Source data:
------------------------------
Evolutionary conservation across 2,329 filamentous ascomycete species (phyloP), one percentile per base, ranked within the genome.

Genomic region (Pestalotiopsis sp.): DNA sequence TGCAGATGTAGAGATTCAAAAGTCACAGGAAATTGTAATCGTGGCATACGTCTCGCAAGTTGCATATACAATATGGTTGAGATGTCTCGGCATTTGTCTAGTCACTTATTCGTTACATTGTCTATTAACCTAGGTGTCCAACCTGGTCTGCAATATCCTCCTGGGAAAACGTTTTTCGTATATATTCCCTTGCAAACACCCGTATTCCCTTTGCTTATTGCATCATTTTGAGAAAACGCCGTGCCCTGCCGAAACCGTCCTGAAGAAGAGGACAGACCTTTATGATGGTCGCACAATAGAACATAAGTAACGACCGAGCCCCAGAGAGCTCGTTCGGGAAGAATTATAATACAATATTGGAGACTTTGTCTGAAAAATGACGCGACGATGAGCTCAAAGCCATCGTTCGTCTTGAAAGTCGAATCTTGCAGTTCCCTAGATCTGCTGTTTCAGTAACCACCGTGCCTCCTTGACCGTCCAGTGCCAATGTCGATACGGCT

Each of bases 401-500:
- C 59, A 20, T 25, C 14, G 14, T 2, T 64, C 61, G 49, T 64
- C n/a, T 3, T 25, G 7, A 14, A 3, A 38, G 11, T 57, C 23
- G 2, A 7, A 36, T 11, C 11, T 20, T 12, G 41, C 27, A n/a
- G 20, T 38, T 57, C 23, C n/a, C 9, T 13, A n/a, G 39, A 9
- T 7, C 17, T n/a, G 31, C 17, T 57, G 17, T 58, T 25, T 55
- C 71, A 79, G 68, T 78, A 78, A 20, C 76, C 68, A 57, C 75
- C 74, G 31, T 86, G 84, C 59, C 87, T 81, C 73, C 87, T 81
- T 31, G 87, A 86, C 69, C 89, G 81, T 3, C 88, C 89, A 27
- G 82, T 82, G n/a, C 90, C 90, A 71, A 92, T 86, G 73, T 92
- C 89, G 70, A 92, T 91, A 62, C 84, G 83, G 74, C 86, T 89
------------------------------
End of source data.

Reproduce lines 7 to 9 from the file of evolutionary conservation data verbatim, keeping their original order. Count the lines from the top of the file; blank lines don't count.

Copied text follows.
- G 20, T 38, T 57, C 23, C n/a, C 9, T 13, A n/a, G 39, A 9
- T 7, C 17, T n/a, G 31, C 17, T 57, G 17, T 58, T 25, T 55
- C 71, A 79, G 68, T 78, A 78, A 20, C 76, C 68, A 57, C 75